The share price of British pharmaceuticals giant GlaxoSmithKline (GSK) has gained just under 2% in trading today after the announcement the company is partnering with French peer Sanofi to develop and manufacture a coronavirus vaccine. Hundreds of millions of doses will be manufactured if clinical trials on humans planned for the second half of the year go to plan.
GSK has said that it will not profit from the vaccine, at least for the duration of the pandemic. Money made will be reinvested into “research and pandemic preparedness”, as well as donating the vaccine to the world’s poorest nations.
Emma Walmsley, GSK’s chief executive, commented on the unique tie-up with rival Sanofi, which she describes as “unprecedented”:
“We’re committed to making any vaccine that’s developed through the collaboration affordable to the public.”
GSK is the world’s largest manufacturer of vaccines. Last year £7.2 billion of total sales of £33.8 billion were generated by the company’s vaccines division. Its biggest rivals in the vaccine sector are the American companies Pfizer and Merck…and France’s Sanofi.
Setting aside commercial rivalries will, however, hopefully accelerate the scaling of a Covid-19 vaccine quickly enough to tackle any future resurgence of the current pandemic. Under normal circumstances, developing a vaccine and gaining regulatory approval for its mass manufacture and distribution takes around a decade. But with time of the essence, Covid-19 vaccines are being fast tracked.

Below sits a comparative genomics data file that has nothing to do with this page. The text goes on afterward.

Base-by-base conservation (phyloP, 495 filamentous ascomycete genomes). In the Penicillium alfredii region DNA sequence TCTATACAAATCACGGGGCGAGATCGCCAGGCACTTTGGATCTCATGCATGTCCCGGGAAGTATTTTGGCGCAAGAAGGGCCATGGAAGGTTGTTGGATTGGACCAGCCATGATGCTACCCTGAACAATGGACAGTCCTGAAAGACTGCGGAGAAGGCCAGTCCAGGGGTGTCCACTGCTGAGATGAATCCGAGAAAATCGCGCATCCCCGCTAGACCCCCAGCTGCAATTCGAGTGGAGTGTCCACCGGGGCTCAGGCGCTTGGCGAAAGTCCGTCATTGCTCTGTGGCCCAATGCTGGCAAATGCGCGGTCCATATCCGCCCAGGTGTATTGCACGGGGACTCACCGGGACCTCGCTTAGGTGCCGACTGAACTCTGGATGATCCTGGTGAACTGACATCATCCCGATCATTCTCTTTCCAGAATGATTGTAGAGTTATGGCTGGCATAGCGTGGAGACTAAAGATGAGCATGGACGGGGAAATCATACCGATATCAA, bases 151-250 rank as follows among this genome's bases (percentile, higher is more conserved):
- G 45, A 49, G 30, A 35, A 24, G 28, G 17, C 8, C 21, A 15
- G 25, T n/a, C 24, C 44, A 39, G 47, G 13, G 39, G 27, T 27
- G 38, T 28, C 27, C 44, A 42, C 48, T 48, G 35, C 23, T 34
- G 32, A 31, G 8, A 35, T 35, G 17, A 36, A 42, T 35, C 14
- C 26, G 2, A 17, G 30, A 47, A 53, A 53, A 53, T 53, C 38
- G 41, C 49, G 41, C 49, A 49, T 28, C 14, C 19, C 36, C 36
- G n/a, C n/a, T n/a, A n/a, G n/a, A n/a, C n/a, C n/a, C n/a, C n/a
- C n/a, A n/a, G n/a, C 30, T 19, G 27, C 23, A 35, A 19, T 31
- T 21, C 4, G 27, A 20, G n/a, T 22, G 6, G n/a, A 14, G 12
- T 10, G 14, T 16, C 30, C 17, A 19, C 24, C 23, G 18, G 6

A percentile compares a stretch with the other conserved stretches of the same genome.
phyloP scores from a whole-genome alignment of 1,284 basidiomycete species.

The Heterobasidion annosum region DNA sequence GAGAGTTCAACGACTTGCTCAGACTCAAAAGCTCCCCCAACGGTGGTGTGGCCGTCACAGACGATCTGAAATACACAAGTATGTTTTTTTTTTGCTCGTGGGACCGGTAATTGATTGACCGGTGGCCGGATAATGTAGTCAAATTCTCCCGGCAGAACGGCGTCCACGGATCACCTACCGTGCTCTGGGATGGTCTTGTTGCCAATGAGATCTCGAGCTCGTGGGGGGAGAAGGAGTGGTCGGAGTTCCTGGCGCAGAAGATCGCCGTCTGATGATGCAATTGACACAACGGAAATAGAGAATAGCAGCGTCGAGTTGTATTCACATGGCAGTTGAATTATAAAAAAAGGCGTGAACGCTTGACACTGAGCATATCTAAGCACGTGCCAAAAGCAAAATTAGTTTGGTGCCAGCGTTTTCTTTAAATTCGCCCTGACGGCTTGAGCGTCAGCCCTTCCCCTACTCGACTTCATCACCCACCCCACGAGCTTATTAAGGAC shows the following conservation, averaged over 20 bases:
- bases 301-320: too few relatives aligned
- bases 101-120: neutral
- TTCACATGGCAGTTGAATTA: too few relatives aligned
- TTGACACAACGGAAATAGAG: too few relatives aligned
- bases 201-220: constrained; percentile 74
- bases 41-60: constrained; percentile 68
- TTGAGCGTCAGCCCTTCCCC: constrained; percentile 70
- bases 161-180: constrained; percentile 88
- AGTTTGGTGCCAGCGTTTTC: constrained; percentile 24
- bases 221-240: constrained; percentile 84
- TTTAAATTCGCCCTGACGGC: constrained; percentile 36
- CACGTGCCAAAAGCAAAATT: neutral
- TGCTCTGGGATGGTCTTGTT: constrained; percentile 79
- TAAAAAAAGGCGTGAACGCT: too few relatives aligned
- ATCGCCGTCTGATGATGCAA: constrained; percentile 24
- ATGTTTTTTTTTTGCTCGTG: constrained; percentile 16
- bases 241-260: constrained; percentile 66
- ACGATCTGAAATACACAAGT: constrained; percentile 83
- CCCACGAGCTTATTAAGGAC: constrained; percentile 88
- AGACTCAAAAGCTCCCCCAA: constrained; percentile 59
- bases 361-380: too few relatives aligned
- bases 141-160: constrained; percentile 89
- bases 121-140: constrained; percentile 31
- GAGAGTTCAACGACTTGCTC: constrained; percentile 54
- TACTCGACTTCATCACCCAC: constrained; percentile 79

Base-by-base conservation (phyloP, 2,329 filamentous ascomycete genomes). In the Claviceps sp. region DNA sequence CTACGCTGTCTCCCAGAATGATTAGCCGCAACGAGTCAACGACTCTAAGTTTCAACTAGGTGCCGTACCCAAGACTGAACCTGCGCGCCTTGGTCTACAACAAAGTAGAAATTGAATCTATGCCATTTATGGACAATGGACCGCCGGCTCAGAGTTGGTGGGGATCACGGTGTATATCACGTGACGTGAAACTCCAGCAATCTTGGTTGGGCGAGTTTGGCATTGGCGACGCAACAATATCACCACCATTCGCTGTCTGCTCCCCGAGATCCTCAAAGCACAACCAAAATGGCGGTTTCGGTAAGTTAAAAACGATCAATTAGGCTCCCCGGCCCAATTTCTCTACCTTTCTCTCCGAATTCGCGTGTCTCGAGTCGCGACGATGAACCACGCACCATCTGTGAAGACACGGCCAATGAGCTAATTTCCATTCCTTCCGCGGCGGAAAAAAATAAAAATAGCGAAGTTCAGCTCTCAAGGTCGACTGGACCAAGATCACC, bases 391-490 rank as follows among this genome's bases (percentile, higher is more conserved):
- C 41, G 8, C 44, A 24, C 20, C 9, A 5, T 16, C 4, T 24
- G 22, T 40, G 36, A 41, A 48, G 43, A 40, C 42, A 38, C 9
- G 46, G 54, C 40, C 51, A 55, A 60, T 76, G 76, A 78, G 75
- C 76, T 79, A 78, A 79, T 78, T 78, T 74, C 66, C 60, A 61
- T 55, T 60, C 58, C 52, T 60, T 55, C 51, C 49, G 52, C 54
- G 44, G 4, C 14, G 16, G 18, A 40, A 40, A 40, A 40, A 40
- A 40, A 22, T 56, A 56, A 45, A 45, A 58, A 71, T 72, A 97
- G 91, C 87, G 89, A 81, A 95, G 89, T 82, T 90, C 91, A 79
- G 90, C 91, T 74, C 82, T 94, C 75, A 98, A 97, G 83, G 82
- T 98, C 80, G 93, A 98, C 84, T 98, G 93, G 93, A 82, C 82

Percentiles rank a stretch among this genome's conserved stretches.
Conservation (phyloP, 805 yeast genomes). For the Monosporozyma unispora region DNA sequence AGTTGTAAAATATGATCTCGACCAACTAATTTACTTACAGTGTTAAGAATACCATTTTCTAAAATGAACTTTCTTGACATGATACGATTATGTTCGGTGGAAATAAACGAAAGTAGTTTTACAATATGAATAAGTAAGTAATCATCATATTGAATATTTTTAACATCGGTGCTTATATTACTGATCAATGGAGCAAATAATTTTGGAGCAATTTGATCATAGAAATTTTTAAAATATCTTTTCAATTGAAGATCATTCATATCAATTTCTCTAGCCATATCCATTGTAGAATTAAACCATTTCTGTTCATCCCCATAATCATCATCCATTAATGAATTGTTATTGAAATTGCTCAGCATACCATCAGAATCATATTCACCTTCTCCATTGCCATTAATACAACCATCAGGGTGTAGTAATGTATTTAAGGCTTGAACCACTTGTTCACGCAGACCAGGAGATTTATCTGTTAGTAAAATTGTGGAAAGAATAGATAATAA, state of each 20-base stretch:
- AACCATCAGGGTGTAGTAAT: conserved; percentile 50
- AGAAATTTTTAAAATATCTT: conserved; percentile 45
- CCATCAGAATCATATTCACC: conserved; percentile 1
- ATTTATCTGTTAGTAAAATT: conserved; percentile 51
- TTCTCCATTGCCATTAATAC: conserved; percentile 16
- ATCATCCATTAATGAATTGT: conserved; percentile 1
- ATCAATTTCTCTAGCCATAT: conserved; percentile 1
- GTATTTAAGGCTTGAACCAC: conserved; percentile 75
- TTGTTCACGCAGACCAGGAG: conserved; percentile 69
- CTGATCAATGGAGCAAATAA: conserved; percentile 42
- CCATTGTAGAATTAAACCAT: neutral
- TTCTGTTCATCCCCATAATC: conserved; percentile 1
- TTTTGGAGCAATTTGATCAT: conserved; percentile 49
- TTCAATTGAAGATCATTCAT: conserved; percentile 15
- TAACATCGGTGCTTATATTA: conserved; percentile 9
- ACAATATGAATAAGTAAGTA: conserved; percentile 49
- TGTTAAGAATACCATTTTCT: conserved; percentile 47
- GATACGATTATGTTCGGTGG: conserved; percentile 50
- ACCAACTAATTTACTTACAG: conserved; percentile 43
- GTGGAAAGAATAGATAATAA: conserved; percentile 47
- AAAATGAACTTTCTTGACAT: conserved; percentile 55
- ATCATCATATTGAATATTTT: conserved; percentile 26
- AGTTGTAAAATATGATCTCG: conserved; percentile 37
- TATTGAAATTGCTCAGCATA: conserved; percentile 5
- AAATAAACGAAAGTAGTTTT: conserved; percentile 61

GSK’s contribution to the partnership with Sanofi is its adjuvant biotechnology, which boosts an antigen’s potency. Sanofi has a Covid-19 antigen – a kind of molecule that stimulates the production of antibodies.
Ms. Walmsley commented:
“We believe that if we’re successful we’ll be able to make hundreds of millions of doses annually by the end of next year.”
Elsewhere, another of the UK’s FTSE 100 pharmaceuticals giants, Astrazeneca, has said that it is pushing forward clinical trials of a blood cancer drug. The aim is to assess if it is, as suspected, a possible treatment for the “cytokine storm” that develops in the bodies of Covid-19 patients in cases where their immune system overreacts to the virus. It is hoped this would mean fewer coronavirus patients reaching the stage they need to go onto ventilators.
There are currently a total of 70 Covid-19 vaccines in development. The biggest issue is not whether vaccines will be available but gaining approval for them and scaling production and distribution quickly.